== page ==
Food and Recipes

Here is a place for you to play with your food -- literally: enjoy, have fun with and celebrate food -- but don't worry, we'll still help you get dinner on the table every night.

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Capicola is an Italian cured meat that comes from a pig's shoulder. It's thinly sliced like prosciutto, but has its own distinct flavor.

By Melanie Radzicki McManus

Caster sugar is a term you may have come across in a British baking book or website. But what does it mean really? And what sugar can you substitute for it?

By Melanie Radzicki McManus

With some ice cream and a little know-how, you can make a delicious milkshake right in your own kitchen.

By Jeremy Glass

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These colorful, chalk-like wafers hit the market in 1847. But they certainly aren't the most flavorful of treats. So why are they the classic candy we love to hate?

By John Donovan

Potatoes can be stored for a long period of time if they are stored correctly. Here's how to lengthen the shelf life of your spuds.

By Jeremy Glass

Scrambled eggs can't be beat for a quick and easy breakfast, lunch or even dinner.

By Jeremy Glass

Aaaah ... peanut butter. For some, it's a staple food. But how much butter is there in a tablespoon of the stuff?

By Jeremy Glass

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Many recipes call for kosher salt rather than regular table salt. But does it really matter? And can you substitute table salt if that's all you have on hand?

By Melanie Radzicki McManus

During the winter, many Americans love a nice hot bowl of oatmeal. But people around the world eat porridge at different times of the day and in different ways. Here's how to make a perfect pot of porridge.

By Alia Hoyt

The word "hibachi" has its origins in Japan, where it translates to "fire pot."

By Tara Yarlagadda

You may see a recipe for Key lime pie and wonder how important it is to use Key limes rather than regular Persian limes. What's the difference between them anyway?

By Caroline Eubanks

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Roasted chicken is a simple dish that can be tough to execute. We'll show you how to do it properly.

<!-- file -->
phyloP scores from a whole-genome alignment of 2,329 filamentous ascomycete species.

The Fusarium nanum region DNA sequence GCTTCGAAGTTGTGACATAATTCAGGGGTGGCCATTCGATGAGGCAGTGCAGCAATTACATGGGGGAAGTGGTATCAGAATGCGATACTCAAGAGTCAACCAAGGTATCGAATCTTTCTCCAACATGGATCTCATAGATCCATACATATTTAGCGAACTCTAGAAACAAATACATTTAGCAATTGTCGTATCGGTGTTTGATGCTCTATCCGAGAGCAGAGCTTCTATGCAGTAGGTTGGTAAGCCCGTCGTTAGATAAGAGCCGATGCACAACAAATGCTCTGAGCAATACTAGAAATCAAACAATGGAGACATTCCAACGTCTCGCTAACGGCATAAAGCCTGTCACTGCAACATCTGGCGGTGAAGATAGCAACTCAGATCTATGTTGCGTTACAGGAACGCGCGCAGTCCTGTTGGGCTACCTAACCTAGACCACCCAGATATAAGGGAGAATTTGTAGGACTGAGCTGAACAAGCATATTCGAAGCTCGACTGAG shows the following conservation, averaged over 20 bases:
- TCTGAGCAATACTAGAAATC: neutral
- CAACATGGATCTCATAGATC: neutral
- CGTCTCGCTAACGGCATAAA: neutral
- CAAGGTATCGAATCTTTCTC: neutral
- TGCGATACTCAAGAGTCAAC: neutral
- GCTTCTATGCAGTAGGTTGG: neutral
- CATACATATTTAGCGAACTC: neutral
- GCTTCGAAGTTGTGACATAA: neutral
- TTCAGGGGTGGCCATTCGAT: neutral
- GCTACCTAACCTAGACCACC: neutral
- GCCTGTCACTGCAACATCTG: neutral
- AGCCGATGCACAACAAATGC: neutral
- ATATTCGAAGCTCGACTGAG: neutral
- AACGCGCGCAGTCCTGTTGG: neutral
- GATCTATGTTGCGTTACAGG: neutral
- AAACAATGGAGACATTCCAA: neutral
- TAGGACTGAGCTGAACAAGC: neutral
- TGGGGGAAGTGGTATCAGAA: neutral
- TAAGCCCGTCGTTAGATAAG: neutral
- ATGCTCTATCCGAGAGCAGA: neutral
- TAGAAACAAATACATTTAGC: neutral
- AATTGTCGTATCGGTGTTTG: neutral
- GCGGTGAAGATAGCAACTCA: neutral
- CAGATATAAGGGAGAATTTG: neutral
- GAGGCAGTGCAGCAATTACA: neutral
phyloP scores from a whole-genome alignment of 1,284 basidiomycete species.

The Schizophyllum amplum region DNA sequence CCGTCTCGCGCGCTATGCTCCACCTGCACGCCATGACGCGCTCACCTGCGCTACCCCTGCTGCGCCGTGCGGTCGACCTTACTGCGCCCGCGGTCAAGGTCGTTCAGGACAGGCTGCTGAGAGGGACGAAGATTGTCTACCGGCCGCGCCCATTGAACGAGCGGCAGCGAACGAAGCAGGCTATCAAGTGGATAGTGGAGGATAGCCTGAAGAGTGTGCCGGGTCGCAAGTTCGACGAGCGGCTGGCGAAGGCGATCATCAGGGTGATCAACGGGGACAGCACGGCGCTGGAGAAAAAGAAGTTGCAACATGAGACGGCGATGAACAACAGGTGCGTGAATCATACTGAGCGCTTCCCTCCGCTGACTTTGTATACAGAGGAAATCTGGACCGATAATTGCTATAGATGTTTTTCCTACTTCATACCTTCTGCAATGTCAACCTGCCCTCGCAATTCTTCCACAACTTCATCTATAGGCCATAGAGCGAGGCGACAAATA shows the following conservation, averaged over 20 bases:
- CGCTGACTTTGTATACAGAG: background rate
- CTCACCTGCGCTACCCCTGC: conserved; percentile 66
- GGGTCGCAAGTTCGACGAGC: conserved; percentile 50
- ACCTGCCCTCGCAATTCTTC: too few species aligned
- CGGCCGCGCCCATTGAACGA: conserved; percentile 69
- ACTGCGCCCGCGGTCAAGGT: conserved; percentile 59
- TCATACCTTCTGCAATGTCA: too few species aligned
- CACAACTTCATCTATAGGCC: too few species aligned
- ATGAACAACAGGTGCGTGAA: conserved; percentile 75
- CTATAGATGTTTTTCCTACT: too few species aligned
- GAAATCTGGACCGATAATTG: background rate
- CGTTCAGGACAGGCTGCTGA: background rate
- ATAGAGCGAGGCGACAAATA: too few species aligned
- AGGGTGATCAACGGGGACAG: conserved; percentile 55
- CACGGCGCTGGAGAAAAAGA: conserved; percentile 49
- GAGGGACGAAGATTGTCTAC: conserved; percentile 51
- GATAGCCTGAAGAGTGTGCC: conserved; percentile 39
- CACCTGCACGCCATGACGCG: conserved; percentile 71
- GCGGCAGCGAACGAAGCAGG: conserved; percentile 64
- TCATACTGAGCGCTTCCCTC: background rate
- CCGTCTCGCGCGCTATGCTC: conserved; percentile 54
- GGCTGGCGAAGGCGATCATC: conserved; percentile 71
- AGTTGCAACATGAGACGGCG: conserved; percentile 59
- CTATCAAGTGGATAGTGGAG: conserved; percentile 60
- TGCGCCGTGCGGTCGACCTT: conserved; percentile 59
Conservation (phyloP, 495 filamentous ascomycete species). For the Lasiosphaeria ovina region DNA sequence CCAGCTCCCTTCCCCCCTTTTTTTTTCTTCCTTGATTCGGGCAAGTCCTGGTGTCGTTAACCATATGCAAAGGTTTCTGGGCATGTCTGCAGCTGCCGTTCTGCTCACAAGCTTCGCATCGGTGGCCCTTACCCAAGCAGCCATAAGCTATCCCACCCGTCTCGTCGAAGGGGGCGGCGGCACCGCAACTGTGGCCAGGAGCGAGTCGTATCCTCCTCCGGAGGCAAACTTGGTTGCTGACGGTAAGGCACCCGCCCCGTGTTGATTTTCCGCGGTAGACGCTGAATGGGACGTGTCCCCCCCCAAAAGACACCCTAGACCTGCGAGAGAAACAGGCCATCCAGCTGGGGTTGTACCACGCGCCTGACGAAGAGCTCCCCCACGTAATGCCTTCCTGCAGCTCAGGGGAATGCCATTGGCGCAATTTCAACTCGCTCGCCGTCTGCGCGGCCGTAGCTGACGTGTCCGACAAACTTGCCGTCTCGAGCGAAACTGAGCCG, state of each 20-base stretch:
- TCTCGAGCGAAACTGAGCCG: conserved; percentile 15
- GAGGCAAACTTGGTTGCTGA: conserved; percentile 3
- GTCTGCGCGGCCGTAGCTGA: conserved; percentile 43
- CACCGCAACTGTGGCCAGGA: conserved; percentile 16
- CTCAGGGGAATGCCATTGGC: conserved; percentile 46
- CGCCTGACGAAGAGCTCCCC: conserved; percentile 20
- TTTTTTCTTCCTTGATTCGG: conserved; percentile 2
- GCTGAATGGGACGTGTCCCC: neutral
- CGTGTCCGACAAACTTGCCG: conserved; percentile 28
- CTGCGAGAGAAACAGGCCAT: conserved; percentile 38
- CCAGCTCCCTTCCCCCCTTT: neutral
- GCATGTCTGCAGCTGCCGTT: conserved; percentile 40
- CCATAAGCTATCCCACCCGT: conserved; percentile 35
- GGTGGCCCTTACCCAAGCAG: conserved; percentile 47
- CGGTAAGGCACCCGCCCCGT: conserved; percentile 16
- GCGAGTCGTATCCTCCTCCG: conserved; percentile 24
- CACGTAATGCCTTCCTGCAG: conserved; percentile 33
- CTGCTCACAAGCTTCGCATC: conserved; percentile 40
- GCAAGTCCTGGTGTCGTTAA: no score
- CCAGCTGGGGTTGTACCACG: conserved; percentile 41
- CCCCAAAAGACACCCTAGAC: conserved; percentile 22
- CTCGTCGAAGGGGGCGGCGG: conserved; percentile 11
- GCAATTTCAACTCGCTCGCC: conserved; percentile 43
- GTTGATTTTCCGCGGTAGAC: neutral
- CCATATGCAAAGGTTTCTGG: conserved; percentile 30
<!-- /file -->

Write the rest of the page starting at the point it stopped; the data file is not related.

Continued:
By Jeremy Glass

Graham crackers were invented by Presbyterian minister Sylvester Graham as part of a radical 19th century diet. His goal? To curb joy and desire.

By Patty Rasmussen

This syrupy sweet wine is synonymous with Passover and other Jewish holidays. So why is it popular with so many people outside the Jewish community as well?

By Jeremy Glass

Wagyu is among the most expensive types of beef in the world, but is it really better beef and, if so, why?

By Jeremy Glass

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Yeah, anybody can hack up a watermelon, but what's the best way to cut one into presentable, uniform slices without cutting off your fingers at the same time?

By Jeremy Glass

Latkes are potato pancakes that are commonly eaten during Hanukkah. What's behind this delicious Jewish tradition?

By Stephanie Vermillion

It's not cream. And it's not creamy. But it is handy and inexpensive, and it'll give your food 'oomph.'

By Jennifer Walker-Journey

You might think prosecco and Champagne are the same because they both have bubbles, but you'd be wrong. So what's makes a quality prosecco?

By Stephanie Vermillion

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If you've ever had sediment — or crystals — in the bottom of your wine glass or on a cork, you've had wine diamonds. Are they a sign of a bad bottle?

By Jennifer Walker-Journey

Xanthan gum is a flavorless food thickener that's been around for decades. Is it the pantry staple that's missing for your pantry?

By Jennifer Walker-Journey

You read that right. Frank's RedHot is the reason we now eat chicken wings. So what's the backstory? We'll tell you.

By Jeremy Glass

It's so easy to make boiled corn. All you need to make great corn is a pot of water and some salt.

By Jeremy Glass

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The national dish of Scotland (popular at New Year's Eve and Burns Night) is banned in America because it contains a certain outlawed ingredient. But whose idea was it to stuff a sheep's stomach bag and boil it? And what does it taste like?

By Alia Hoyt

The wonderfully thick, dark syrup called molasses has been used in cooking for centuries and is still prized around the world today for its smokey sweetness.

By Patty Rasmussen